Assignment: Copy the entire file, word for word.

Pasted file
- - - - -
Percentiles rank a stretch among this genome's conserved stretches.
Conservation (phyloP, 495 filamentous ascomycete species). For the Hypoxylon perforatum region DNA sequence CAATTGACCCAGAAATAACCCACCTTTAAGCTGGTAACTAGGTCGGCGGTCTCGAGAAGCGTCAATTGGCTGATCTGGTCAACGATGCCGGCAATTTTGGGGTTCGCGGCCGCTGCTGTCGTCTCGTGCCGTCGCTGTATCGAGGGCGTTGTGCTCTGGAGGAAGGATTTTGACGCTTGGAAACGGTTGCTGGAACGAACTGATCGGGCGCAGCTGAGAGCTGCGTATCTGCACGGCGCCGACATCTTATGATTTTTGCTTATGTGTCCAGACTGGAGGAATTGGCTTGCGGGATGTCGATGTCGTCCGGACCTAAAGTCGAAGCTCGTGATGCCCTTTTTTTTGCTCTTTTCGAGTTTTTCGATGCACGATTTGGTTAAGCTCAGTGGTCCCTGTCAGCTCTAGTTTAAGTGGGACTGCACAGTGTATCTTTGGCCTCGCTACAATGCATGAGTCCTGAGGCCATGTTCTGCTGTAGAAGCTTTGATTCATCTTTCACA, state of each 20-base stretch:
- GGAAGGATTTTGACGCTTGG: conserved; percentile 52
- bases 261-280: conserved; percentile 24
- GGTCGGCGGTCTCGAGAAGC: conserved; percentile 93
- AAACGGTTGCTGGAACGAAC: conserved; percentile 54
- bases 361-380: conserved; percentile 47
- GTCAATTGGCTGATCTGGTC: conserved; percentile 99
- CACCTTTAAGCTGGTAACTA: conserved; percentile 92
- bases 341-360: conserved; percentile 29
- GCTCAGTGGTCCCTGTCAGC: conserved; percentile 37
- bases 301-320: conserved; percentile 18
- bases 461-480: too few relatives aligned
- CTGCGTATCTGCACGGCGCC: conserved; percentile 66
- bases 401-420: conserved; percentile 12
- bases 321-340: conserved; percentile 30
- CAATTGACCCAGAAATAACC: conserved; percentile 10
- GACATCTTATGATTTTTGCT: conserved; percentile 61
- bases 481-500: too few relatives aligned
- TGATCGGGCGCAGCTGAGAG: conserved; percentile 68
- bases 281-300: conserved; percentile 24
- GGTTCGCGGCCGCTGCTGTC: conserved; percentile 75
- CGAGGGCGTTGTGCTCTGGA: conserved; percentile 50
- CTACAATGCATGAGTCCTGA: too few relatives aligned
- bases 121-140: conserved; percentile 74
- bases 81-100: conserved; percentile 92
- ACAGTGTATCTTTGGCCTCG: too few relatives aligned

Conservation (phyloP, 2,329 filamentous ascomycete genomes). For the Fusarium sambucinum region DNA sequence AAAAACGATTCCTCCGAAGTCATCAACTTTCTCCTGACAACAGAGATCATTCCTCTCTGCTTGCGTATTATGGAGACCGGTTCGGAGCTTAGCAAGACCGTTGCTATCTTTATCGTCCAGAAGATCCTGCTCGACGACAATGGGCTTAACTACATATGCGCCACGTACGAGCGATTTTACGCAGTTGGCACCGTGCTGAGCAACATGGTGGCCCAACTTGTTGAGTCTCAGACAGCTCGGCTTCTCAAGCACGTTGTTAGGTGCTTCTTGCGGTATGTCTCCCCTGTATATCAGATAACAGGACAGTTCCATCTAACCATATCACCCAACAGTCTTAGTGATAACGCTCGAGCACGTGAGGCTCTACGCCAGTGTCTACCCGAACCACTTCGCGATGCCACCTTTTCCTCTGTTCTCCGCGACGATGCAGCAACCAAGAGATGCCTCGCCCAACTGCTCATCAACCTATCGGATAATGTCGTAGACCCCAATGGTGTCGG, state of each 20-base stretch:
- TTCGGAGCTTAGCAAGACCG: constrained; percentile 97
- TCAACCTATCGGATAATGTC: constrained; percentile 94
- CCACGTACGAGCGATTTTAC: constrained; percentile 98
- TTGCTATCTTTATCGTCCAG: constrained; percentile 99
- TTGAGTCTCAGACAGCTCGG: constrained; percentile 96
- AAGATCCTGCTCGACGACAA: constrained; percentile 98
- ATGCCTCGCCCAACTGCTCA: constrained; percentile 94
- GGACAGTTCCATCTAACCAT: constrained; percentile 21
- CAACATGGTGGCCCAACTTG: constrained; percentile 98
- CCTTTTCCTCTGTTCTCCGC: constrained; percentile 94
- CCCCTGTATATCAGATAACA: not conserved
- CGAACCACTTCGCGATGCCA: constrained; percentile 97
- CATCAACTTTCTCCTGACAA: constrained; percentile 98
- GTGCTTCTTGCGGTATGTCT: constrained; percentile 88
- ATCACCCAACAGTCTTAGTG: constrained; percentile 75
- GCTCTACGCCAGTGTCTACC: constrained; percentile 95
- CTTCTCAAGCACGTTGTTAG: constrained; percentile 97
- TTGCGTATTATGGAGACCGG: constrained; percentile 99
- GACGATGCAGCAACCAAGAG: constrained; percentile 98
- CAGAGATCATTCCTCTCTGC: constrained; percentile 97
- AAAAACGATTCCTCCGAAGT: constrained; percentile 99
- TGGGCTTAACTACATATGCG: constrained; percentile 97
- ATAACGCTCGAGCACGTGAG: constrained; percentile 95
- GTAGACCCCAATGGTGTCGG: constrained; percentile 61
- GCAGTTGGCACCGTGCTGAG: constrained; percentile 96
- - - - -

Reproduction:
Percentiles rank a stretch among this genome's conserved stretches.
Conservation (phyloP, 495 filamentous ascomycete species). For the Hypoxylon perforatum region DNA sequence CAATTGACCCAGAAATAACCCACCTTTAAGCTGGTAACTAGGTCGGCGGTCTCGAGAAGCGTCAATTGGCTGATCTGGTCAACGATGCCGGCAATTTTGGGGTTCGCGGCCGCTGCTGTCGTCTCGTGCCGTCGCTGTATCGAGGGCGTTGTGCTCTGGAGGAAGGATTTTGACGCTTGGAAACGGTTGCTGGAACGAACTGATCGGGCGCAGCTGAGAGCTGCGTATCTGCACGGCGCCGACATCTTATGATTTTTGCTTATGTGTCCAGACTGGAGGAATTGGCTTGCGGGATGTCGATGTCGTCCGGACCTAAAGTCGAAGCTCGTGATGCCCTTTTTTTTGCTCTTTTCGAGTTTTTCGATGCACGATTTGGTTAAGCTCAGTGGTCCCTGTCAGCTCTAGTTTAAGTGGGACTGCACAGTGTATCTTTGGCCTCGCTACAATGCATGAGTCCTGAGGCCATGTTCTGCTGTAGAAGCTTTGATTCATCTTTCACA, state of each 20-base stretch:
- GGAAGGATTTTGACGCTTGG: conserved; percentile 52
- bases 261-280: conserved; percentile 24
- GGTCGGCGGTCTCGAGAAGC: conserved; percentile 93
- AAACGGTTGCTGGAACGAAC: conserved; percentile 54
- bases 361-380: conserved; percentile 47
- GTCAATTGGCTGATCTGGTC: conserved; percentile 99
- CACCTTTAAGCTGGTAACTA: conserved; percentile 92
- bases 341-360: conserved; percentile 29
- GCTCAGTGGTCCCTGTCAGC: conserved; percentile 37
- bases 301-320: conserved; percentile 18
- bases 461-480: too few relatives aligned
- CTGCGTATCTGCACGGCGCC: conserved; percentile 66
- bases 401-420: conserved; percentile 12
- bases 321-340: conserved; percentile 30
- CAATTGACCCAGAAATAACC: conserved; percentile 10
- GACATCTTATGATTTTTGCT: conserved; percentile 61
- bases 481-500: too few relatives aligned
- TGATCGGGCGCAGCTGAGAG: conserved; percentile 68
- bases 281-300: conserved; percentile 24
- GGTTCGCGGCCGCTGCTGTC: conserved; percentile 75
- CGAGGGCGTTGTGCTCTGGA: conserved; percentile 50
- CTACAATGCATGAGTCCTGA: too few relatives aligned
- bases 121-140: conserved; percentile 74
- bases 81-100: conserved; percentile 92
- ACAGTGTATCTTTGGCCTCG: too few relatives aligned

Conservation (phyloP, 2,329 filamentous ascomycete genomes). For the Fusarium sambucinum region DNA sequence AAAAACGATTCCTCCGAAGTCATCAACTTTCTCCTGACAACAGAGATCATTCCTCTCTGCTTGCGTATTATGGAGACCGGTTCGGAGCTTAGCAAGACCGTTGCTATCTTTATCGTCCAGAAGATCCTGCTCGACGACAATGGGCTTAACTACATATGCGCCACGTACGAGCGATTTTACGCAGTTGGCACCGTGCTGAGCAACATGGTGGCCCAACTTGTTGAGTCTCAGACAGCTCGGCTTCTCAAGCACGTTGTTAGGTGCTTCTTGCGGTATGTCTCCCCTGTATATCAGATAACAGGACAGTTCCATCTAACCATATCACCCAACAGTCTTAGTGATAACGCTCGAGCACGTGAGGCTCTACGCCAGTGTCTACCCGAACCACTTCGCGATGCCACCTTTTCCTCTGTTCTCCGCGACGATGCAGCAACCAAGAGATGCCTCGCCCAACTGCTCATCAACCTATCGGATAATGTCGTAGACCCCAATGGTGTCGG, state of each 20-base stretch:
- TTCGGAGCTTAGCAAGACCG: constrained; percentile 97
- TCAACCTATCGGATAATGTC: constrained; percentile 94
- CCACGTACGAGCGATTTTAC: constrained; percentile 98
- TTGCTATCTTTATCGTCCAG: constrained; percentile 99
- TTGAGTCTCAGACAGCTCGG: constrained; percentile 96
- AAGATCCTGCTCGACGACAA: constrained; percentile 98
- ATGCCTCGCCCAACTGCTCA: constrained; percentile 94
- GGACAGTTCCATCTAACCAT: constrained; percentile 21
- CAACATGGTGGCCCAACTTG: constrained; percentile 98
- CCTTTTCCTCTGTTCTCCGC: constrained; percentile 94
- CCCCTGTATATCAGATAACA: not conserved
- CGAACCACTTCGCGATGCCA: constrained; percentile 97
- CATCAACTTTCTCCTGACAA: constrained; percentile 98
- GTGCTTCTTGCGGTATGTCT: constrained; percentile 88
- ATCACCCAACAGTCTTAGTG: constrained; percentile 75
- GCTCTACGCCAGTGTCTACC: constrained; percentile 95
- CTTCTCAAGCACGTTGTTAG: constrained; percentile 97
- TTGCGTATTATGGAGACCGG: constrained; percentile 99
- GACGATGCAGCAACCAAGAG: constrained; percentile 98
- CAGAGATCATTCCTCTCTGC: constrained; percentile 97
- AAAAACGATTCCTCCGAAGT: constrained; percentile 99
- TGGGCTTAACTACATATGCG: constrained; percentile 97
- ATAACGCTCGAGCACGTGAG: constrained; percentile 95
- GTAGACCCCAATGGTGTCGG: constrained; percentile 61
- GCAGTTGGCACCGTGCTGAG: constrained; percentile 96